Phylogenetic classification of asexually reproducing fungi now commonly uses molecular systematics. Phylogenetic trees constructed from comparative analyses of DNA sequences, such as rRNA, or multigene phylogenies may be used to infer relationships between asexually reproducing fungi and their sexually reproducing counterparts. With these methods, many asexually reproducing fungi have now been placed in the tree of life.[citation needed] However, because phylogenetic methods require sufficient quantities of biological materials (spores or fresh specimens) that are from pure (i.e., uncontaminated) fungal cultures, for many asexual species their exact relationship with other fungal species has yet to be determined. Under the current system of fungal nomenclature, teleomorph names cannot be applied to fungi that lack sexual structures. Classifying and naming asexually reproducing fungi is the subject of ongoing debate in the mycological community.

Historical classification of the imperfect fungiEdit

These groups are no longer formally accepted because they do not adhere to the principle of monophyly.[citation needed] The taxon names are sometimes used informally. In particular, the term 'hyphomycetes' is often used to refer to molds, and the term 'coelomycetes' is used to refer to many asexually reproducing plant pathogens that form discrete fruiting bodies.

Following, a classification of the Fungi imperfecti: Saccardo et al.(1882-1972)[2]

Other, according to Dörfelt (1989):[3]

Other systems of classification are reviewed by (Kendrick 1981).

Common speciesEdit

Industrially relevant fungiEdit

See alsoEdit

ReferencesEdit

  1. ^ "International Code of Nomenclature for algae, fungi, and plants". International Association for Plant Taxonomy.
  2. ^ https://species.wikimedia.org/wiki/Anamorphic_fungi#Saccardo_et_al._.281882-1972.29
  3. ^ Dörfelt, Heinrich (Hrsg.): Lexikon der Mykologie. Gustav Fischer Verlag, Stuttgart, New York. 1989.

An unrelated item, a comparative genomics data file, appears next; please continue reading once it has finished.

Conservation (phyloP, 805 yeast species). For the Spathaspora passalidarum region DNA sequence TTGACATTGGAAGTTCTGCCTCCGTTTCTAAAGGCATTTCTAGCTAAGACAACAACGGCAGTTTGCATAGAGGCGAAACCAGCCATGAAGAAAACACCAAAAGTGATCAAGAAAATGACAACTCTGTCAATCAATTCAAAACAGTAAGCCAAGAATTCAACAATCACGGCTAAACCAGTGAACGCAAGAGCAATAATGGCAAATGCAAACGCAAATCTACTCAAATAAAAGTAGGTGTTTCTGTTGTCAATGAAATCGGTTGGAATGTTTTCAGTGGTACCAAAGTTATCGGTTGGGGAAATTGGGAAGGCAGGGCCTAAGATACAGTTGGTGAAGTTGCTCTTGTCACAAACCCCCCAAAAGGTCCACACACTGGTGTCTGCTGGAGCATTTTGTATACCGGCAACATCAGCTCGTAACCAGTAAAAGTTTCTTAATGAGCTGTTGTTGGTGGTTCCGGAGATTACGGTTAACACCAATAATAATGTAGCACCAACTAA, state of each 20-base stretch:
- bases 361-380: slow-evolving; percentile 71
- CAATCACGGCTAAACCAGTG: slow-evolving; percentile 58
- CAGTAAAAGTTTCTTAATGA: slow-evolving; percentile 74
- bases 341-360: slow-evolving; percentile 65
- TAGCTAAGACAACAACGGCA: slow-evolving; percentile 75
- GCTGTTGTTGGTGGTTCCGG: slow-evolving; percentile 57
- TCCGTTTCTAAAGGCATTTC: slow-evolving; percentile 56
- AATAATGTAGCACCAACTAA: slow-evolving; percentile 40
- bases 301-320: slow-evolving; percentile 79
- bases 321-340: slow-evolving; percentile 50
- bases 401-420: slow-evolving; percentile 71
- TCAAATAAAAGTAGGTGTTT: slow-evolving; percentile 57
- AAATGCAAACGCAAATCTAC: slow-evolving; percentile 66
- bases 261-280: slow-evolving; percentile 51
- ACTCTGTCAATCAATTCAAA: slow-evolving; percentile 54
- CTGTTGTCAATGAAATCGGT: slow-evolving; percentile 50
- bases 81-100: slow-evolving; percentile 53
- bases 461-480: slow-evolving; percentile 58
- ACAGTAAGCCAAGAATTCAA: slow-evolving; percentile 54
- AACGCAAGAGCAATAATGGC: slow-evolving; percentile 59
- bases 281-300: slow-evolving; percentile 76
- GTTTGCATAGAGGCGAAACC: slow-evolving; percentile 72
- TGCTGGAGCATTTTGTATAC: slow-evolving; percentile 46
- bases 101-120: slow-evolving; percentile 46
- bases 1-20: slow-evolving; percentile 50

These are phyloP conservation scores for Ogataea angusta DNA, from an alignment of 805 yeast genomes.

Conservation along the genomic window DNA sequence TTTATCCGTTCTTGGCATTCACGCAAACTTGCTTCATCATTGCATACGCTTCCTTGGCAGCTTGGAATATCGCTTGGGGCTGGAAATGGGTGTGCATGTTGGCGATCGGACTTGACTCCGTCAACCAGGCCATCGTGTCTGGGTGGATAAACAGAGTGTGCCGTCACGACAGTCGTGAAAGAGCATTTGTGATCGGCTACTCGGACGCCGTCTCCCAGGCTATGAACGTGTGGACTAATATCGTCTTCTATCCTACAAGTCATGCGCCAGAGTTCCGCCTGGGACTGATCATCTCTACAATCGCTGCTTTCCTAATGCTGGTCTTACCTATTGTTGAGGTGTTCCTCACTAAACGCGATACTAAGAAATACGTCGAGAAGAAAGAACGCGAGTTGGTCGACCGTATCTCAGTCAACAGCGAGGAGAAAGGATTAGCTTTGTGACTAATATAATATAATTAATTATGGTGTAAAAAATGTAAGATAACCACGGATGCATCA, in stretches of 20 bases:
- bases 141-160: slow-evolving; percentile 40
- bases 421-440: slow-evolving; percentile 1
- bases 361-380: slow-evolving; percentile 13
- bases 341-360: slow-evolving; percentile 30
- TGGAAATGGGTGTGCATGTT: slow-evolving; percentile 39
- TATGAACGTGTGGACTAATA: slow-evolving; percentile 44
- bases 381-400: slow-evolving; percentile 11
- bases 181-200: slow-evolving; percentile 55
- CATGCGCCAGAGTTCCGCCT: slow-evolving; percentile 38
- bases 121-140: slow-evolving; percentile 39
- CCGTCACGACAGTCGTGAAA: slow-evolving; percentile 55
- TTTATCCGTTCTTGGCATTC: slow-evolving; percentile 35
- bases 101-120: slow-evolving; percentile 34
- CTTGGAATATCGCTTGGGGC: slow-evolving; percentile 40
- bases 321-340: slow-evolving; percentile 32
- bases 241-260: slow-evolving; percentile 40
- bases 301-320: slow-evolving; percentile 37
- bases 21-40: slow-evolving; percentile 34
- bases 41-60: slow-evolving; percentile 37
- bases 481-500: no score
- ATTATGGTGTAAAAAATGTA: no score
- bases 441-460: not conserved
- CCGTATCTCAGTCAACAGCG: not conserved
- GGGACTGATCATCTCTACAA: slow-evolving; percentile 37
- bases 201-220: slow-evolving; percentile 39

4. ^ See "Una Historia Ilustrada del Transplante de Órganos" [1] (in Spanish).
  5. ^ See the following link (in Spanish).
  6. ^ "Bio-Cat Products". Bio-Cat.
  7. ^ "ARS en Espanol : News & Events". USDA.
  8. ^ Enzyme Development Corporation
  9. ^ See this link (in Spanish).
  10. ^ Cf.[2] (in Spanish).

BibliographyEdit

  • Seifert, K.A. (1993). "Integrating anamorphic fungi into the fungal system". In Reynolds, D.R.; Taylor, J.W. (eds.). The Fungal Holomorph: mitotic, meiotic and pleomorphic speciation in fungal systematics. CAB International. pp. 79–85. ISBN 0851988652.

THere are some 17,000 to 25,000 described species of fungi imperfecti there is totaly absence of sexual reproduction but they reproduce asexually but no formation of spore there is certain amount of genetic recommbiantion.this become possible when hyphae of different genetic type fuse as sometime happen spontaneously within the heterokaryotic hyphae that arise from such fusion genetic recombination of special kind called para sexualitymay occur in parasexuality the exchange of portions of chromosome between the genetic distinct nuclei within a common hypae takes place recombination of this sort also occur in other group of fungi and seems to be responsible for some of the production of new pathogenic strains of wheat rust.